24—28. Result of the conference. Then said Zedekiah unto Jeremiah, Let no man know of n these words, and thou shalt not die. But if the princes hear =5 that I have talked with thee, and they come unto thee, and say unto thee: Declare unto us now what thou hast said unto the king, hide it not from us, and we will not put thee to death; also what the king said unto thee: then thou shalt say 26

22. all the women that are left] the women of the harem generally, concubines and their attendants. If Zedekiah prove obstinate, these also shall join in the reproaches that shall be heaped upon him.

Thy friends have set thee on, and have prevailed against thee] This is so like a part of Obad. 7 that either it is adapted from that passage, or both are due to the same original, in the shape perhaps of an ordinary proverb.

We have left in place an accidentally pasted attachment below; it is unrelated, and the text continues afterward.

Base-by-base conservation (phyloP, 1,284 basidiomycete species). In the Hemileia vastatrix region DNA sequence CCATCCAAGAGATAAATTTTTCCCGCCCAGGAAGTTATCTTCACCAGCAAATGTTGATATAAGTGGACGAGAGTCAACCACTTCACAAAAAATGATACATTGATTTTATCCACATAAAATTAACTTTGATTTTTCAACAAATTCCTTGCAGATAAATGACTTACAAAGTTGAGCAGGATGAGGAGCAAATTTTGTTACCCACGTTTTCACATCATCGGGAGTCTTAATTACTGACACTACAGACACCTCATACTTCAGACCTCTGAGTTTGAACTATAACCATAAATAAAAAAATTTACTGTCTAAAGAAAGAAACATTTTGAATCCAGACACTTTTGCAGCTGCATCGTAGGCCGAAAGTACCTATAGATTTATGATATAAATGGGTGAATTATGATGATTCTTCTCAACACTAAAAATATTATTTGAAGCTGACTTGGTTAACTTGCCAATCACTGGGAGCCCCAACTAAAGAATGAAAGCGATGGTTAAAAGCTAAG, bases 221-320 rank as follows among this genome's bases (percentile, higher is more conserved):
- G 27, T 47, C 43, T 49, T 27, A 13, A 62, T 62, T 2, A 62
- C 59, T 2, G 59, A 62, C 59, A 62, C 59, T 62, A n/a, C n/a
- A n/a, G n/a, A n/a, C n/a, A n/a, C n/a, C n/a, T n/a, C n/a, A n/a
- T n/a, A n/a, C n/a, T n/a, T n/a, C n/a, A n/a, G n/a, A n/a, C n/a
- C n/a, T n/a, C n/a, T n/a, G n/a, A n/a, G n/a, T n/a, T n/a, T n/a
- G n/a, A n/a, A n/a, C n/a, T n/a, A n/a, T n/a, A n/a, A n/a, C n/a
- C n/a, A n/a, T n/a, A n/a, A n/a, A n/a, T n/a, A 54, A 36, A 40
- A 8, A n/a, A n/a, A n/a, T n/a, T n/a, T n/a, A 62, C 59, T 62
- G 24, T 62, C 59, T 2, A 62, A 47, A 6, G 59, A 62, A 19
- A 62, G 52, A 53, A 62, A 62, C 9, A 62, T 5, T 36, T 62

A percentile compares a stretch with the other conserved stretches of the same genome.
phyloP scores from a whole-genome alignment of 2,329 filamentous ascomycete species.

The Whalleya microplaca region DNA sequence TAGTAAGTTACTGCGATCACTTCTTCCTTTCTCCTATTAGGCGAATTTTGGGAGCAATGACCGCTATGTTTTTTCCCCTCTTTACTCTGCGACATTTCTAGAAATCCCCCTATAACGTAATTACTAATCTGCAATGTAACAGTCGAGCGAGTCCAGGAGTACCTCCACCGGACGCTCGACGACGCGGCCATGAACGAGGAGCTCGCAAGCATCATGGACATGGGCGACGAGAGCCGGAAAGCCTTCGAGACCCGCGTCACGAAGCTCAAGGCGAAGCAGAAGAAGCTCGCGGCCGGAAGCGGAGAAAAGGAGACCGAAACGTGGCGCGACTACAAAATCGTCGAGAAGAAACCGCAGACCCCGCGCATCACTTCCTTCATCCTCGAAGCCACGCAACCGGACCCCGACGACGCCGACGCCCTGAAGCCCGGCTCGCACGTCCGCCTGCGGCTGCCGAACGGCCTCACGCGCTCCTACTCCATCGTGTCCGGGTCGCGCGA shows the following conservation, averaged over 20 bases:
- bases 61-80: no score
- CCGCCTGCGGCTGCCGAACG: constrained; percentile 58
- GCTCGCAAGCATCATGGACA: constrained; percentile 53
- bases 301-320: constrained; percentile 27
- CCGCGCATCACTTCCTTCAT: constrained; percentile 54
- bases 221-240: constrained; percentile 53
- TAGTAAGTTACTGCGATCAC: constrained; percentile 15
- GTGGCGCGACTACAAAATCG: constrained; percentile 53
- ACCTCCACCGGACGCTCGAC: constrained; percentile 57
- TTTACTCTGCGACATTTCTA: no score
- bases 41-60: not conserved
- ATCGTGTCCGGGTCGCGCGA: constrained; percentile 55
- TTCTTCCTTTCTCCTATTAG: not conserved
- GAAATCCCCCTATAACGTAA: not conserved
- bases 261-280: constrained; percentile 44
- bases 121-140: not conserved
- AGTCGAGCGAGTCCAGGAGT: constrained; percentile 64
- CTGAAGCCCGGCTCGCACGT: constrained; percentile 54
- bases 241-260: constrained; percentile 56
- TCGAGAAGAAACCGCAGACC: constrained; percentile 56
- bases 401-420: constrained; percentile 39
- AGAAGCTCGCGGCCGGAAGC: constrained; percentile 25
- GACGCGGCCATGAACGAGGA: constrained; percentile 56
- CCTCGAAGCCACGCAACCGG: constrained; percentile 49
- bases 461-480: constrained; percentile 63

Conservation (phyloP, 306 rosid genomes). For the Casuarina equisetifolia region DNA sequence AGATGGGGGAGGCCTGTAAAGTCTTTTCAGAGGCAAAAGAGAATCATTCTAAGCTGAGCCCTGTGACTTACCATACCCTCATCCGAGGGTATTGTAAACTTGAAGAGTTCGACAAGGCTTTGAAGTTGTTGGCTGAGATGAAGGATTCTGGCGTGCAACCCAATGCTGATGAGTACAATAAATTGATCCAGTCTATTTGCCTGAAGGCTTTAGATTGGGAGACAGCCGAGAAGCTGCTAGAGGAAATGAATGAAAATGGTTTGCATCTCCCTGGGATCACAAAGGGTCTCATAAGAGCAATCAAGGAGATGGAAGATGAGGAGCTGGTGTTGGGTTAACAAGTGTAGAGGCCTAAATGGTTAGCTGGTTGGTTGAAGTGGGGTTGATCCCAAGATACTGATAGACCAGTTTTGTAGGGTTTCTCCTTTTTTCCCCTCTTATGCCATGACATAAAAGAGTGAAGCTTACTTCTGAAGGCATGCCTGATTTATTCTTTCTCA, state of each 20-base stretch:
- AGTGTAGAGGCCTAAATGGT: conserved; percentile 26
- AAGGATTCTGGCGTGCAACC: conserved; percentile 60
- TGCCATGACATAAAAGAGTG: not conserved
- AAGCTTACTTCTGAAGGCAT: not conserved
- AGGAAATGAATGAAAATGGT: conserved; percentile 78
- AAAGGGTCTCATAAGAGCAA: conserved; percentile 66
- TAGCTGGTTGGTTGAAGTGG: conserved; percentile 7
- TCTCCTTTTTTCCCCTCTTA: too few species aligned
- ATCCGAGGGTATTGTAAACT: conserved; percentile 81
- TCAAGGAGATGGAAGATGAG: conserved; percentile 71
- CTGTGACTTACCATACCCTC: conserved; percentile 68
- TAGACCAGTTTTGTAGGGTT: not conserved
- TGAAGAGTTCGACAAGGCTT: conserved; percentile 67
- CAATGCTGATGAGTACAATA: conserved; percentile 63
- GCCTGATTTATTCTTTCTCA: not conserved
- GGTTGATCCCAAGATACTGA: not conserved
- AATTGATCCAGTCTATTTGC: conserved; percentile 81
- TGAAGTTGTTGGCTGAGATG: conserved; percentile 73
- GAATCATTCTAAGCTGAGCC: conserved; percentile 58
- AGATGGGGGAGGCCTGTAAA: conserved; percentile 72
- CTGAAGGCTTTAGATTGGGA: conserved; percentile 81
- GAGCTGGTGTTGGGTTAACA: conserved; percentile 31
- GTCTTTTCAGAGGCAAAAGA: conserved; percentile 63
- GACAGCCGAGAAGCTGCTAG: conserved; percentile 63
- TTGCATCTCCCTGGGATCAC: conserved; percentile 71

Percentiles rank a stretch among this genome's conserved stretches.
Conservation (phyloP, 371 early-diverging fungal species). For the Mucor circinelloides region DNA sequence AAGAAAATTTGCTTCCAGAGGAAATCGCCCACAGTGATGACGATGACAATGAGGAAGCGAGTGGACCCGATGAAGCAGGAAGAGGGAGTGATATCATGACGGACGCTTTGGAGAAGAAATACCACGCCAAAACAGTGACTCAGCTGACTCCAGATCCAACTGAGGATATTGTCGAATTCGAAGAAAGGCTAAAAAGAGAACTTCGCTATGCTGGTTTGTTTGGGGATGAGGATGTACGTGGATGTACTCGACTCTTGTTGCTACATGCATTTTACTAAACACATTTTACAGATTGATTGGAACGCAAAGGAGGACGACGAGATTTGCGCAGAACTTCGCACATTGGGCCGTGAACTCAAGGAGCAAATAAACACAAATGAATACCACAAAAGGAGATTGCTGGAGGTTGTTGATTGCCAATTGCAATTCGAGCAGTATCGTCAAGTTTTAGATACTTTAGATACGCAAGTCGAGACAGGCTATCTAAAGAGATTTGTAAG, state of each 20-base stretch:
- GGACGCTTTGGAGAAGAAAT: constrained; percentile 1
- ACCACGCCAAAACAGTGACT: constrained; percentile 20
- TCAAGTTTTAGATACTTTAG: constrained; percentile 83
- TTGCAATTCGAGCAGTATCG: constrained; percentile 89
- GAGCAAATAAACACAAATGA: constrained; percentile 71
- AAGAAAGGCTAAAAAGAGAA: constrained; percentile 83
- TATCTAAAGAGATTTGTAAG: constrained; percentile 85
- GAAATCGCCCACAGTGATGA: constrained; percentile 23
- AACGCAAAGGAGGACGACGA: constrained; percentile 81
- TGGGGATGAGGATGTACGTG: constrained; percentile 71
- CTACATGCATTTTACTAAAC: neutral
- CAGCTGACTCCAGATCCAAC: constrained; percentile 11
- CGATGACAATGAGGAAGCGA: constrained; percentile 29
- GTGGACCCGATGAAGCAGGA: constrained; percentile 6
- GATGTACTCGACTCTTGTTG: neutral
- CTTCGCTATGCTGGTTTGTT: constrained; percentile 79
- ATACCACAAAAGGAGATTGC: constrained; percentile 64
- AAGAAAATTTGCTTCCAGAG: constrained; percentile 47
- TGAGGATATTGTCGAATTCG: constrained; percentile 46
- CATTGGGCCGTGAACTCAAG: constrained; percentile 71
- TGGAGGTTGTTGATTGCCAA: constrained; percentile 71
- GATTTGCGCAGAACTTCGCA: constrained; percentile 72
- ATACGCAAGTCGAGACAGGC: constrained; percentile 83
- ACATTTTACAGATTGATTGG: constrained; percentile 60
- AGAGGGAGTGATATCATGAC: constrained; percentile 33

friends] The same expression in the Heb. is rendered "familiars" in chap. xx. 10, where see note.

have set thee on] The Heb. in the Obadiah passage is somewhat similar in sound, but there means "deceived." The sense however here comes nearly to this. Thy friends have persuaded thee against thy better judgment, and as soon as thou hast through following their advice become involved in difficulties, they turn back and leave thee.

23. So they] And they, etc. Not only shalt thou be mocked, but those whom thou holdest most dear shall be placed in the enemy's hands.

thou shalt cause this city to be burnt] literally, thou shalt bum this city. Zedekiah through his obstinacy shall be as much the cause, as if he had set fire to Jerusalem with his own hands.

24—28. Result Of The Conference.

24. Let no man know] Zedekiah's feebleness is again conspicuous in this and the two following verses.

26. then thou shalt say unto them] Jeremiah is to mention but one of the subjects of his conversation with the king. This he was quite justified in doing, as the princes had no right to insist on hearing the whole purport of the conversation or even a part of it.